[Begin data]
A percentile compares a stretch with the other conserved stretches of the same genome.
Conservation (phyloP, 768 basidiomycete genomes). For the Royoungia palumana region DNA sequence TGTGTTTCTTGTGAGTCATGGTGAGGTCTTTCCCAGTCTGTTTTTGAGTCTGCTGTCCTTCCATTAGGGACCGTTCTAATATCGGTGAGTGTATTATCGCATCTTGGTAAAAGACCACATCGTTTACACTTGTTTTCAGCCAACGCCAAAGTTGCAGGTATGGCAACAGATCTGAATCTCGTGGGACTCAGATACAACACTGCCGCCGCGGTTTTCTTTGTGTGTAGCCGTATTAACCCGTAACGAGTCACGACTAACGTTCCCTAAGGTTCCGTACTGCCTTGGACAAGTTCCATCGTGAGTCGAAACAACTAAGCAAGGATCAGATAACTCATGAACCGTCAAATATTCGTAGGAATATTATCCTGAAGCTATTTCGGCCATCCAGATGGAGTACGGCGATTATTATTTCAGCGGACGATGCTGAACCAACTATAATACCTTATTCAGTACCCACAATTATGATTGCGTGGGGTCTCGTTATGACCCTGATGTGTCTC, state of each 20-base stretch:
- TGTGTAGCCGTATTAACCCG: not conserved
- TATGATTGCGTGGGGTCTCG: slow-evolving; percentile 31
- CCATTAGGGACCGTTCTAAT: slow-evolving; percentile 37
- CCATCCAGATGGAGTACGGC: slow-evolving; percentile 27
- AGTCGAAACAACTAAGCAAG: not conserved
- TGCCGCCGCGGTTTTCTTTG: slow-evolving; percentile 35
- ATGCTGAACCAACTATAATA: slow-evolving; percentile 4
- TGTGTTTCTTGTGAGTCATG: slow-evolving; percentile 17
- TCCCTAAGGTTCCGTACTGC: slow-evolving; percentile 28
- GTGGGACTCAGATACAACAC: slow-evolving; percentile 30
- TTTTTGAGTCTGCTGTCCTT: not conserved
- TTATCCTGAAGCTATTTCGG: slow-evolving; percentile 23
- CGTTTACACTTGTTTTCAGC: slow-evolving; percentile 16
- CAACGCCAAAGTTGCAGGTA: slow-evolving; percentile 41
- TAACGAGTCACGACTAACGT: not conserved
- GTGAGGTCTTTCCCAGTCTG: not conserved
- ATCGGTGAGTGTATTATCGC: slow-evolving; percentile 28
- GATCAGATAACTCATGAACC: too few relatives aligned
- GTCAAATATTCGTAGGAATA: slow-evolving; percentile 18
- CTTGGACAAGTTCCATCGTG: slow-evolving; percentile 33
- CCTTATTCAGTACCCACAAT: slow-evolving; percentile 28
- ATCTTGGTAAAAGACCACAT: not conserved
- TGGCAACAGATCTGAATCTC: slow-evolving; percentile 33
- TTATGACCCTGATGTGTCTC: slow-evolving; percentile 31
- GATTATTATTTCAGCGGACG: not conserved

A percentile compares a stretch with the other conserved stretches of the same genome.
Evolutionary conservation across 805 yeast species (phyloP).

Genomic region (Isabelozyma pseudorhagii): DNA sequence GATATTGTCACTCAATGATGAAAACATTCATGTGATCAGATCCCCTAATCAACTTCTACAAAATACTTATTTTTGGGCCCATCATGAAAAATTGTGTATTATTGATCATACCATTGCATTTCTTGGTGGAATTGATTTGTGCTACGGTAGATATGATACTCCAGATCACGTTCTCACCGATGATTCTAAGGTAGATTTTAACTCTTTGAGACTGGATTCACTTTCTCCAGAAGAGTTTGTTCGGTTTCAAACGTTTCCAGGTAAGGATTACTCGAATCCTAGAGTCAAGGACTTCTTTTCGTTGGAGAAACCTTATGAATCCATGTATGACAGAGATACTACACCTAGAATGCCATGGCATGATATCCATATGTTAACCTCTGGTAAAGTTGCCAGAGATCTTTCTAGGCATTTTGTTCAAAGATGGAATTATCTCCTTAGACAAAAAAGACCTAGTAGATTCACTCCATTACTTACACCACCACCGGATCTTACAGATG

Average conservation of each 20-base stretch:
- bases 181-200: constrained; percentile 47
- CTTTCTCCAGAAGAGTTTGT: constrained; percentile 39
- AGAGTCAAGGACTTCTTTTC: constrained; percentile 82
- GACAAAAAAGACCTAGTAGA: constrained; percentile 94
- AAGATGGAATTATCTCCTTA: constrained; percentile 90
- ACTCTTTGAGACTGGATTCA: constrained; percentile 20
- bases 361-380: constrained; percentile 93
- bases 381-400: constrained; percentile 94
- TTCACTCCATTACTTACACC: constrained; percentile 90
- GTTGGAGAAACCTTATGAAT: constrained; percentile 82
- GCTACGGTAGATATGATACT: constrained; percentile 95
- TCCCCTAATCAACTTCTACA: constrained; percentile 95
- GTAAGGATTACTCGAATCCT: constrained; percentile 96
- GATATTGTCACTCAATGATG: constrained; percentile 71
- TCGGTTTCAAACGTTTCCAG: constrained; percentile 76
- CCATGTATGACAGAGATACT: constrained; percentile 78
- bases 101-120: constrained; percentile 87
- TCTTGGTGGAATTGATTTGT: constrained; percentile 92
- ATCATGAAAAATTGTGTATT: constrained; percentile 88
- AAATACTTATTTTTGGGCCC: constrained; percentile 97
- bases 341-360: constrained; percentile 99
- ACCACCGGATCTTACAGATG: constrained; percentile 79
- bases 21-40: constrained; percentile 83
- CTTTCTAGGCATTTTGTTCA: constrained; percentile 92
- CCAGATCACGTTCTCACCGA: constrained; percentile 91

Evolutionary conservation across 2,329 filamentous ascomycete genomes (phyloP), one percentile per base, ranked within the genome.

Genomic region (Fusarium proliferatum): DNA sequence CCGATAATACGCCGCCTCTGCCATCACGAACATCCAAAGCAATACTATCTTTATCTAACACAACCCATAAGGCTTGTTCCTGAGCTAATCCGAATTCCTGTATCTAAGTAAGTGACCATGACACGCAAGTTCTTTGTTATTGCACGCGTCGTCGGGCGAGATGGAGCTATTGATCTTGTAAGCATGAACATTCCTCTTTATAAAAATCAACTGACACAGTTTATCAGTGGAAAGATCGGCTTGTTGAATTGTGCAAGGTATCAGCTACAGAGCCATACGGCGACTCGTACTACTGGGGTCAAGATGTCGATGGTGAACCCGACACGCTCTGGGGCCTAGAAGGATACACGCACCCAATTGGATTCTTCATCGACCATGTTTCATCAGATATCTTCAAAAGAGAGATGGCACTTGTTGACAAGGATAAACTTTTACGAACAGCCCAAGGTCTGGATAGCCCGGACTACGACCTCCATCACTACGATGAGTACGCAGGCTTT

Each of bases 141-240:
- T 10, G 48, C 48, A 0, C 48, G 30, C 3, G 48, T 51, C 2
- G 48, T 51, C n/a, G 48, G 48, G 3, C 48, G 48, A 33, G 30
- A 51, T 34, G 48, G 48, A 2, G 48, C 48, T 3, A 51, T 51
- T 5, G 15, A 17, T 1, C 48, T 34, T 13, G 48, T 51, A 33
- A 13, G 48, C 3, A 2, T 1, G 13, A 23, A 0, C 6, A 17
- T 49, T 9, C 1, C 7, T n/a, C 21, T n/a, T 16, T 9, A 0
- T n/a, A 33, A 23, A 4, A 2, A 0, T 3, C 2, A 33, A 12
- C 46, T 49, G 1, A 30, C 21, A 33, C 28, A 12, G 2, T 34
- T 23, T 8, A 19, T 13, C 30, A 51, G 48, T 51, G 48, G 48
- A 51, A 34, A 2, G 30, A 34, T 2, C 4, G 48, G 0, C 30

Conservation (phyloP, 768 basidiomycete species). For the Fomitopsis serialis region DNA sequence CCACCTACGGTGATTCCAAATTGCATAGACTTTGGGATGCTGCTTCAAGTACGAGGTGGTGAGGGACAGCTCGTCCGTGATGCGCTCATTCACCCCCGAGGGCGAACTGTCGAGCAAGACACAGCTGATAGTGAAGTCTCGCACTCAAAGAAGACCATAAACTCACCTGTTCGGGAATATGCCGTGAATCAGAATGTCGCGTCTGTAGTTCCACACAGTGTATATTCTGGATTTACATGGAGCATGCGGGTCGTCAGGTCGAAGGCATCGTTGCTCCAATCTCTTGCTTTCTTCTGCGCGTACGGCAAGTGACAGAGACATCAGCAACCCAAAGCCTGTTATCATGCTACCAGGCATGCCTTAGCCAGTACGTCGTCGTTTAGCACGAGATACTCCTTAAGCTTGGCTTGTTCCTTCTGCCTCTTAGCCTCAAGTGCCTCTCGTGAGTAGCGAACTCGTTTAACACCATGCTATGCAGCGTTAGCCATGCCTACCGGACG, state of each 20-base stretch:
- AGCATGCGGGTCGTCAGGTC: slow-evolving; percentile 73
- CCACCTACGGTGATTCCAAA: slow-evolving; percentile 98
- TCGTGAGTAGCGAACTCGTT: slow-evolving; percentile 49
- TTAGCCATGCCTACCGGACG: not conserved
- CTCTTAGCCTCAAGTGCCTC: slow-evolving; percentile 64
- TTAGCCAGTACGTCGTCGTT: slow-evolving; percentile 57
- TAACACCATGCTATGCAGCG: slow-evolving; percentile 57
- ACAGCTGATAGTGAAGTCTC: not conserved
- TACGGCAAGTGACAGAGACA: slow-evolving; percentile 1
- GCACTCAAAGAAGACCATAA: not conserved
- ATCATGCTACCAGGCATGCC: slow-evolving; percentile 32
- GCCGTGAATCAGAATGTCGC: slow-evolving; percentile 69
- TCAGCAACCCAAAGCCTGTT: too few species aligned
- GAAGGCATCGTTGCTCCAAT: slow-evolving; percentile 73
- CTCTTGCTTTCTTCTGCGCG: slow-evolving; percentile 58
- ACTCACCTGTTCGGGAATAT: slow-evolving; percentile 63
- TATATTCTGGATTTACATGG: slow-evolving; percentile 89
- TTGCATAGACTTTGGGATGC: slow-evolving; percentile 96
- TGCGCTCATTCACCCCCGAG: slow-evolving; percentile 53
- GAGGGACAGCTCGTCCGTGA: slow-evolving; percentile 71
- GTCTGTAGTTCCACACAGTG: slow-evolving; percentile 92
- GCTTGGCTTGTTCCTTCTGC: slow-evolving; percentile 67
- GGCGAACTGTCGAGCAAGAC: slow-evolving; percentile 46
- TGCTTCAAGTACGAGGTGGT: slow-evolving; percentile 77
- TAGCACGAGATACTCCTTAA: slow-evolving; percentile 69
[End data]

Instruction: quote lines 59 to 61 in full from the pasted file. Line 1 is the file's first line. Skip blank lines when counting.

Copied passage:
Each of bases 141-240:
- T 10, G 48, C 48, A 0, C 48, G 30, C 3, G 48, T 51, C 2
- G 48, T 51, C n/a, G 48, G 48, G 3, C 48, G 48, A 33, G 30